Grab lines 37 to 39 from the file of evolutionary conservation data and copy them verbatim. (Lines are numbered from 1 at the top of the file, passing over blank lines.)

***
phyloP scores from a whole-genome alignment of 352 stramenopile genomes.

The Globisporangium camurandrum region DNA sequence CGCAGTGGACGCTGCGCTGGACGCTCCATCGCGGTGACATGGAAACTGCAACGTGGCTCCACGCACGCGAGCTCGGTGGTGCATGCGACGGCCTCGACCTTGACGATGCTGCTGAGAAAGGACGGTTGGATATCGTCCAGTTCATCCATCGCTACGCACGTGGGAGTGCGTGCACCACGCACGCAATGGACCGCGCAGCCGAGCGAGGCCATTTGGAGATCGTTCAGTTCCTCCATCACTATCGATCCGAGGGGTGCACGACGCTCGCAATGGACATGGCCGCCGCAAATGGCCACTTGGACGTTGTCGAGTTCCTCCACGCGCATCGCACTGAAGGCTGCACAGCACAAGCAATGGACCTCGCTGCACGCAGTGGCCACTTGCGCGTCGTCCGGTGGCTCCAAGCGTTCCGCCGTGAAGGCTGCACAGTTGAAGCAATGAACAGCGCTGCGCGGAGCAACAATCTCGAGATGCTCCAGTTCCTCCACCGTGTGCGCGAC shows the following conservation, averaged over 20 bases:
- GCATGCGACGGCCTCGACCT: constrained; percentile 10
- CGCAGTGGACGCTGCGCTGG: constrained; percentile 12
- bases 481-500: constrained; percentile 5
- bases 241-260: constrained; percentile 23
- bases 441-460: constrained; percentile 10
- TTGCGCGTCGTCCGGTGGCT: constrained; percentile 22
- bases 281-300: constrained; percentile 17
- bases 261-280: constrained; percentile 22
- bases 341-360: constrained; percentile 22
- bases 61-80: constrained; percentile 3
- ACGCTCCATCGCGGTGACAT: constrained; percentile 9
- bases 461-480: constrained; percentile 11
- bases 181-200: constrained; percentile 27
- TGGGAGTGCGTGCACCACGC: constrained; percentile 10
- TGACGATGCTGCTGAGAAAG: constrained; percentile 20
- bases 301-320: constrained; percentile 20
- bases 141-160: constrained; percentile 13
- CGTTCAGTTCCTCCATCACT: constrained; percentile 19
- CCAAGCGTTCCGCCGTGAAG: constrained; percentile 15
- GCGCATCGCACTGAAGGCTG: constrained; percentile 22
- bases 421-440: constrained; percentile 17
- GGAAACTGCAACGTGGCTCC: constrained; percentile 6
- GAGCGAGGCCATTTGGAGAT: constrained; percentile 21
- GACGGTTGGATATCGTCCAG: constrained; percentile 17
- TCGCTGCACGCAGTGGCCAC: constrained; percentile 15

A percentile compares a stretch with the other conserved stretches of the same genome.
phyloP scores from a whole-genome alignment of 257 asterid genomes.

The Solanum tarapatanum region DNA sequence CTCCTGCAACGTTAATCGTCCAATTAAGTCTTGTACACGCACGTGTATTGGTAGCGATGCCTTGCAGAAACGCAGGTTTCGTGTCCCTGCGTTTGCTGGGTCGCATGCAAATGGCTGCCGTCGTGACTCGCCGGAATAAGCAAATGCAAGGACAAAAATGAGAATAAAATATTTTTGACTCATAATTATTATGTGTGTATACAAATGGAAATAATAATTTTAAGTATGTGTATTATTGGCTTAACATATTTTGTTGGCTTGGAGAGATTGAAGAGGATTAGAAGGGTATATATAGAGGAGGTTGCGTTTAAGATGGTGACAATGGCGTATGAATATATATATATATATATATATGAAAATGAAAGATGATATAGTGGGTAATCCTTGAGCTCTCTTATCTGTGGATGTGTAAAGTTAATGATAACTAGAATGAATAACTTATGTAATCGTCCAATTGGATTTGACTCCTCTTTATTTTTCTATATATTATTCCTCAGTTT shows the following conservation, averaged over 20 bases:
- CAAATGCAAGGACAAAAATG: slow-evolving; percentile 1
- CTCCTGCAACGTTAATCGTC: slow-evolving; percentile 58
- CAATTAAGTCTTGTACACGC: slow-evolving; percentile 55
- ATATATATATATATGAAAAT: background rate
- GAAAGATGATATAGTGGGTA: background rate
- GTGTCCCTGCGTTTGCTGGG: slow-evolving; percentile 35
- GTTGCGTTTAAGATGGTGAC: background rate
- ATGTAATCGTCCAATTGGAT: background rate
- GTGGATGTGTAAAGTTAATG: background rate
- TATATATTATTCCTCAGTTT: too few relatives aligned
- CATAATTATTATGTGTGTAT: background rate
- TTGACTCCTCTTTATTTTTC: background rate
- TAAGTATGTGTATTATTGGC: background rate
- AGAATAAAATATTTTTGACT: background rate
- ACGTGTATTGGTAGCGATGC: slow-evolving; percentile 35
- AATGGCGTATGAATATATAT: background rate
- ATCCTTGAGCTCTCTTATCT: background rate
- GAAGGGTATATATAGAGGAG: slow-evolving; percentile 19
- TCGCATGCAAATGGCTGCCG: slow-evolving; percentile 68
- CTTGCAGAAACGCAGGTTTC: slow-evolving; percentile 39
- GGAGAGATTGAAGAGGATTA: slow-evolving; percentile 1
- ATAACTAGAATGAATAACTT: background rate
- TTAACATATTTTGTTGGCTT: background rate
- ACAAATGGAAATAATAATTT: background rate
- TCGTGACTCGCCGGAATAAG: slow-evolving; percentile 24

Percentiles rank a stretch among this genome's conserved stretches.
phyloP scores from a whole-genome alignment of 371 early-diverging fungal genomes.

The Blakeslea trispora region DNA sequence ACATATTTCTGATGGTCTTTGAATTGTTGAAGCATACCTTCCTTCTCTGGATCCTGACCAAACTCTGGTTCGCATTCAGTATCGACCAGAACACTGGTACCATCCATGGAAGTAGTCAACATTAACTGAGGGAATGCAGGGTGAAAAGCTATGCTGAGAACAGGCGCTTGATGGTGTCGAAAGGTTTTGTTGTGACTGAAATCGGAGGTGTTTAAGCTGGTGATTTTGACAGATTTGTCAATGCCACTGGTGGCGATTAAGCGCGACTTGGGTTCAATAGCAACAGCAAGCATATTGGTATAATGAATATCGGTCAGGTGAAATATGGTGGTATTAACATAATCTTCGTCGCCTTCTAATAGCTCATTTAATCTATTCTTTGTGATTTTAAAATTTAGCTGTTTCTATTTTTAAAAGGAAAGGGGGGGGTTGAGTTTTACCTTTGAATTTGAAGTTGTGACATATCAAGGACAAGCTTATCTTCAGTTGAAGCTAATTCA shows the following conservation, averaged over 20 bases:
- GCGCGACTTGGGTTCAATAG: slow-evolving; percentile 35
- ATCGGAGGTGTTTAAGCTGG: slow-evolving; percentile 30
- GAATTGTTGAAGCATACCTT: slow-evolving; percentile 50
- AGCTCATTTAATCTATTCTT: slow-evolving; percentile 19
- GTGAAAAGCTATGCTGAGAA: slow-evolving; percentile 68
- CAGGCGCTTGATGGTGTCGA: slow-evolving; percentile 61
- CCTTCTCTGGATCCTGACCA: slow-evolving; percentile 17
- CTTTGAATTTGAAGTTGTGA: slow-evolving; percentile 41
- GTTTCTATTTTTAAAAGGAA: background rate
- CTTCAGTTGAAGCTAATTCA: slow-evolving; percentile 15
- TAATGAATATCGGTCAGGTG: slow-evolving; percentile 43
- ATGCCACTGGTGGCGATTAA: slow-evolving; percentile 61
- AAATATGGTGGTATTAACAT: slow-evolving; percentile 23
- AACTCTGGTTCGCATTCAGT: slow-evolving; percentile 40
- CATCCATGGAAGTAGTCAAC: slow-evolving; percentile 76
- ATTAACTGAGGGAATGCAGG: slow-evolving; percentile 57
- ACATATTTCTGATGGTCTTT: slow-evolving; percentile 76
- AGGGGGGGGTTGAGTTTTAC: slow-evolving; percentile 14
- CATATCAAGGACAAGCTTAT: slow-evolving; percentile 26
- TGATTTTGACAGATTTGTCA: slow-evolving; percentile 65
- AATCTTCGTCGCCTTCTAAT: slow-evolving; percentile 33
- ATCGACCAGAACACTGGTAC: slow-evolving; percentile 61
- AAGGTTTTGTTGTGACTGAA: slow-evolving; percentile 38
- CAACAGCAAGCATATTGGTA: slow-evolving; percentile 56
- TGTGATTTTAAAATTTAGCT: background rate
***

- GTTGCGTTTAAGATGGTGAC: background rate
- ATGTAATCGTCCAATTGGAT: background rate
- GTGGATGTGTAAAGTTAATG: background rate